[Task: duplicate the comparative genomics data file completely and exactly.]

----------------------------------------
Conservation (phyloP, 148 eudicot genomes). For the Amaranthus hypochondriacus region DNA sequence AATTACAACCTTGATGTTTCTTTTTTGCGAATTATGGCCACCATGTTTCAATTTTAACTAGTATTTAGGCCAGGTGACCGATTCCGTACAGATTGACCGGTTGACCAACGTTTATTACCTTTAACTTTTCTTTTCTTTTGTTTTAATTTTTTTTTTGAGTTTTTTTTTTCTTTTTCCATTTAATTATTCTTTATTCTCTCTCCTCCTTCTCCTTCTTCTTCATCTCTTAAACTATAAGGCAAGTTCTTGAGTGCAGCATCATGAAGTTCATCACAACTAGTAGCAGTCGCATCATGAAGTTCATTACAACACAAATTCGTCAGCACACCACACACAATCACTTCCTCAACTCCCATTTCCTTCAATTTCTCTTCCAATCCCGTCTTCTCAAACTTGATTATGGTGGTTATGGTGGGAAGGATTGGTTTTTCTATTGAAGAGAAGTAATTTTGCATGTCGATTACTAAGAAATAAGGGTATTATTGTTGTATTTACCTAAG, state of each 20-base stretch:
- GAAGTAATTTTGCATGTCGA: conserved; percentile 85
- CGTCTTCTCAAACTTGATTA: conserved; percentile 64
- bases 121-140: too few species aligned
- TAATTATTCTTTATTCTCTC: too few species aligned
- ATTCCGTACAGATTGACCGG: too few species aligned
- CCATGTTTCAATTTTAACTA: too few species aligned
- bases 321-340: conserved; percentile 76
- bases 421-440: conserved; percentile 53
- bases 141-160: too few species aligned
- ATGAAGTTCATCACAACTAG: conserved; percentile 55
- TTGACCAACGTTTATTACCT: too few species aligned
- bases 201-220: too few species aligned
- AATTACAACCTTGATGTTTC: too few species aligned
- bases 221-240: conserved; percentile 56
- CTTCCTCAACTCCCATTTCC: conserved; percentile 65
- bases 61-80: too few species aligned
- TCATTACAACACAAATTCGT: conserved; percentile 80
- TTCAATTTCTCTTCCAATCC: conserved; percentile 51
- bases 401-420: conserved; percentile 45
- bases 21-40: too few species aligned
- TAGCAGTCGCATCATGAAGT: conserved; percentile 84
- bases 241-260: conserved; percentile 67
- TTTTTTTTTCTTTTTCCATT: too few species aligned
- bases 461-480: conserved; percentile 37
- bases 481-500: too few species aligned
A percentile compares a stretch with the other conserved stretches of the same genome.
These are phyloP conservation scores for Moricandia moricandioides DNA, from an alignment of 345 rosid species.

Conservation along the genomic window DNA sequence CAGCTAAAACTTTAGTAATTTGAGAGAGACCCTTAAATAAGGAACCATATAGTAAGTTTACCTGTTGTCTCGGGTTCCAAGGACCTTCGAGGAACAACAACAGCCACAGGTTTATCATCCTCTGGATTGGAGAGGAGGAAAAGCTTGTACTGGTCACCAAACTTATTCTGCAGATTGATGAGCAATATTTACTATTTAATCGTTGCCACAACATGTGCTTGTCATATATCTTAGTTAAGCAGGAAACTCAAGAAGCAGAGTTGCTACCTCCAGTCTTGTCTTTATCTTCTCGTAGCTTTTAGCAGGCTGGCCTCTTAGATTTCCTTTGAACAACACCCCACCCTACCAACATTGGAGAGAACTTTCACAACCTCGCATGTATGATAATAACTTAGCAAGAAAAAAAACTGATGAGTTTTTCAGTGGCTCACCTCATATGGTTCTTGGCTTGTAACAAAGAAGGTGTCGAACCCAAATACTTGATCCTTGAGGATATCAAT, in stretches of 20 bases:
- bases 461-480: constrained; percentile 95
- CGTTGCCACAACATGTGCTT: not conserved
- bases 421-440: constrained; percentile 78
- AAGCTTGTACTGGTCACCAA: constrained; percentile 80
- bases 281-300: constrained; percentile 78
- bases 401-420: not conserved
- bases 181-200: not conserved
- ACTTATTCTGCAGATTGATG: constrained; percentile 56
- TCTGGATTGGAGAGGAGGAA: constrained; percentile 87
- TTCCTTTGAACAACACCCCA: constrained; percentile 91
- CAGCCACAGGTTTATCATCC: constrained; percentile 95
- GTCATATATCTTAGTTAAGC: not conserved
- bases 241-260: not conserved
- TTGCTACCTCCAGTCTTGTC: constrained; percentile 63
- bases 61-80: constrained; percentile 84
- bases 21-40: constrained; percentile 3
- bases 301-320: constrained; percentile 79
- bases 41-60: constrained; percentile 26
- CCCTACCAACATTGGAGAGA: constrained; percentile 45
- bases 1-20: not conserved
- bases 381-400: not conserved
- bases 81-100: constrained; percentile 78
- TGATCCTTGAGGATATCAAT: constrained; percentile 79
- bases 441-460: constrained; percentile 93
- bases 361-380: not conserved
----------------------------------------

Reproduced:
Conservation (phyloP, 148 eudicot genomes). For the Amaranthus hypochondriacus region DNA sequence AATTACAACCTTGATGTTTCTTTTTTGCGAATTATGGCCACCATGTTTCAATTTTAACTAGTATTTAGGCCAGGTGACCGATTCCGTACAGATTGACCGGTTGACCAACGTTTATTACCTTTAACTTTTCTTTTCTTTTGTTTTAATTTTTTTTTTGAGTTTTTTTTTTCTTTTTCCATTTAATTATTCTTTATTCTCTCTCCTCCTTCTCCTTCTTCTTCATCTCTTAAACTATAAGGCAAGTTCTTGAGTGCAGCATCATGAAGTTCATCACAACTAGTAGCAGTCGCATCATGAAGTTCATTACAACACAAATTCGTCAGCACACCACACACAATCACTTCCTCAACTCCCATTTCCTTCAATTTCTCTTCCAATCCCGTCTTCTCAAACTTGATTATGGTGGTTATGGTGGGAAGGATTGGTTTTTCTATTGAAGAGAAGTAATTTTGCATGTCGATTACTAAGAAATAAGGGTATTATTGTTGTATTTACCTAAG, state of each 20-base stretch:
- GAAGTAATTTTGCATGTCGA: conserved; percentile 85
- CGTCTTCTCAAACTTGATTA: conserved; percentile 64
- bases 121-140: too few species aligned
- TAATTATTCTTTATTCTCTC: too few species aligned
- ATTCCGTACAGATTGACCGG: too few species aligned
- CCATGTTTCAATTTTAACTA: too few species aligned
- bases 321-340: conserved; percentile 76
- bases 421-440: conserved; percentile 53
- bases 141-160: too few species aligned
- ATGAAGTTCATCACAACTAG: conserved; percentile 55
- TTGACCAACGTTTATTACCT: too few species aligned
- bases 201-220: too few species aligned
- AATTACAACCTTGATGTTTC: too few species aligned
- bases 221-240: conserved; percentile 56
- CTTCCTCAACTCCCATTTCC: conserved; percentile 65
- bases 61-80: too few species aligned
- TCATTACAACACAAATTCGT: conserved; percentile 80
- TTCAATTTCTCTTCCAATCC: conserved; percentile 51
- bases 401-420: conserved; percentile 45
- bases 21-40: too few species aligned
- TAGCAGTCGCATCATGAAGT: conserved; percentile 84
- bases 241-260: conserved; percentile 67
- TTTTTTTTTCTTTTTCCATT: too few species aligned
- bases 461-480: conserved; percentile 37
- bases 481-500: too few species aligned
A percentile compares a stretch with the other conserved stretches of the same genome.
These are phyloP conservation scores for Moricandia moricandioides DNA, from an alignment of 345 rosid species.

Conservation along the genomic window DNA sequence CAGCTAAAACTTTAGTAATTTGAGAGAGACCCTTAAATAAGGAACCATATAGTAAGTTTACCTGTTGTCTCGGGTTCCAAGGACCTTCGAGGAACAACAACAGCCACAGGTTTATCATCCTCTGGATTGGAGAGGAGGAAAAGCTTGTACTGGTCACCAAACTTATTCTGCAGATTGATGAGCAATATTTACTATTTAATCGTTGCCACAACATGTGCTTGTCATATATCTTAGTTAAGCAGGAAACTCAAGAAGCAGAGTTGCTACCTCCAGTCTTGTCTTTATCTTCTCGTAGCTTTTAGCAGGCTGGCCTCTTAGATTTCCTTTGAACAACACCCCACCCTACCAACATTGGAGAGAACTTTCACAACCTCGCATGTATGATAATAACTTAGCAAGAAAAAAAACTGATGAGTTTTTCAGTGGCTCACCTCATATGGTTCTTGGCTTGTAACAAAGAAGGTGTCGAACCCAAATACTTGATCCTTGAGGATATCAAT, in stretches of 20 bases:
- bases 461-480: constrained; percentile 95
- CGTTGCCACAACATGTGCTT: not conserved
- bases 421-440: constrained; percentile 78
- AAGCTTGTACTGGTCACCAA: constrained; percentile 80
- bases 281-300: constrained; percentile 78
- bases 401-420: not conserved
- bases 181-200: not conserved
- ACTTATTCTGCAGATTGATG: constrained; percentile 56
- TCTGGATTGGAGAGGAGGAA: constrained; percentile 87
- TTCCTTTGAACAACACCCCA: constrained; percentile 91
- CAGCCACAGGTTTATCATCC: constrained; percentile 95
- GTCATATATCTTAGTTAAGC: not conserved
- bases 241-260: not conserved
- TTGCTACCTCCAGTCTTGTC: constrained; percentile 63
- bases 61-80: constrained; percentile 84
- bases 21-40: constrained; percentile 3
- bases 301-320: constrained; percentile 79
- bases 41-60: constrained; percentile 26
- CCCTACCAACATTGGAGAGA: constrained; percentile 45
- bases 1-20: not conserved
- bases 381-400: not conserved
- bases 81-100: constrained; percentile 78
- TGATCCTTGAGGATATCAAT: constrained; percentile 79
- bases 441-460: constrained; percentile 93
- bases 361-380: not conserved